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Kelowna  

Capri plan gets political

Kelowna Mayor Colin Basran took some of his councillors to task after a decision on the long-range redevelopment of the Capri-Landmark town centre hit a snag.

The plan, as laid out by staff would include a massive redo of the area stretching from Gordon Drive to Spall Road, over about a 30-year period. The realignment of Sutherland Road would be part of plan, as would the acquisition of lands for parks and open space.

While councillors Luke Stack and Brad Sieben have voted against portions of the plan during various stages of the process, four other councillors joined in voting to defer a decision to let staff take a second look at their concerns.

"The option is sprawl and do it at double the cost, or do it in a cost-effective manner that's really going to propel Kelowna forward as a very progressive city," said Basran.

"I would support a deferral, but it's with a lot of reluctance because I think the plan as presented is phenomenal. I think it's a victim of timing on three or four particular individuals - who one of them even said I think it's a pretty good plan - I think is unfortunate."

Basran also accused Stack of some "shrewd politicking," after the veteran councillor compared this to the CD21 redevelopment plan for downtown which was shot down nearly a decade ago.

"I have not been shrewdly politicking on this issue," Stack shot back.

"I have consistently said from the first time it was presented that I have real issues with the Sutherland connection as proposed. That's my own opinion...I arrived at that conclusion when it was presented a year ago."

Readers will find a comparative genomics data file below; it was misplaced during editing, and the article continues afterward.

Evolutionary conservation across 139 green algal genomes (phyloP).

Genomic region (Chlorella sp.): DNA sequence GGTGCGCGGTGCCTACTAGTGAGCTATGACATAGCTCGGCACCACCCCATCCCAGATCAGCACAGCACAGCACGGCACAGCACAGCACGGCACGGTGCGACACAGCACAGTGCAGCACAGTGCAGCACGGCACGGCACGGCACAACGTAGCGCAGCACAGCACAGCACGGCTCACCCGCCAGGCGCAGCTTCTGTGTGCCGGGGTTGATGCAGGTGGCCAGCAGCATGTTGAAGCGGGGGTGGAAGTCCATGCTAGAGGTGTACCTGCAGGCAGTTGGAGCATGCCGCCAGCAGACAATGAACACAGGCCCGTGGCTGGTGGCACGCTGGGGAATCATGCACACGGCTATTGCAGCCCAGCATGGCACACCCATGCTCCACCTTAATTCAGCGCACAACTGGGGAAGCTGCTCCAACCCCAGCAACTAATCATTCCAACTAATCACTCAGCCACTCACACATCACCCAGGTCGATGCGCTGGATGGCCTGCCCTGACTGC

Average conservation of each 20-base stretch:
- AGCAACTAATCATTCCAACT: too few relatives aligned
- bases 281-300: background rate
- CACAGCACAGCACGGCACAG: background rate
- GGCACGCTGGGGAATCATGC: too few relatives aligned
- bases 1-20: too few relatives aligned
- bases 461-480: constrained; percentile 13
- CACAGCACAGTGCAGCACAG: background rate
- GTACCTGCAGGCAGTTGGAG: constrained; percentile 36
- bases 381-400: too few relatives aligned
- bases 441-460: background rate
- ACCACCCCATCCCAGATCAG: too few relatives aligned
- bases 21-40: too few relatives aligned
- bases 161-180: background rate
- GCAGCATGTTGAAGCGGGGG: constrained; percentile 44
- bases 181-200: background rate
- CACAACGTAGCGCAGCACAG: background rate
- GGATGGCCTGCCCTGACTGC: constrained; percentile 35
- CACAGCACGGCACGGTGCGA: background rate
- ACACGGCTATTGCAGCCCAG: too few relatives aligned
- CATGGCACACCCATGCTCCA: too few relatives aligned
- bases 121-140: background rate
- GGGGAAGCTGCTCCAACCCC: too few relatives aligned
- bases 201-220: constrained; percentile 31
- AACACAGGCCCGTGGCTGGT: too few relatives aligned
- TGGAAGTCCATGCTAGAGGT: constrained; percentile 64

After the meeting, Basran wouldn't go so far as to say he thought councillors voted the way they did because because they are in the middle of an election campaign.

"I guess I was having a hard time understanding if they are in favour of most of the plan...I don't think we'll ever be able to put together a plan that everyone, council and landowners are 100 per cent in favour of."

Stack, and many on council said they heard from small business owners who were dead set against the plan because land for roads or parks could mean they would be forced to find another location for their business.

Some on council believe there was not enough consultation with those businesses, and not a lot of thought was put into their possible removal.

Coun. Ryan Donn, who, along with Coun. Gail Given voted against deferral, vehemently disagreed with putting the vote off.

"I think we've got the information. We know it needs a road...it's pretty obvious," he said.

"Yes, there are five perhaps upset landowners versus 8,000 ,potential new residents. I would pick the residents over the landowners every day of the week."

Council was without a realignment of Sutherland Avenue, taking it out to Spall, the plan can't work.

They are being asked to give that a second look.

The plan itself is estimated to cost about $96 million over the next 30 years. Staff indicated it would cost three of four times that much to build something at the edge of town that could house 8,000 people.

There is presently a moratorium on development in the area until a plan is adopted.

A new version of the plan isn't expected to be brought back until a new council is sworn in.



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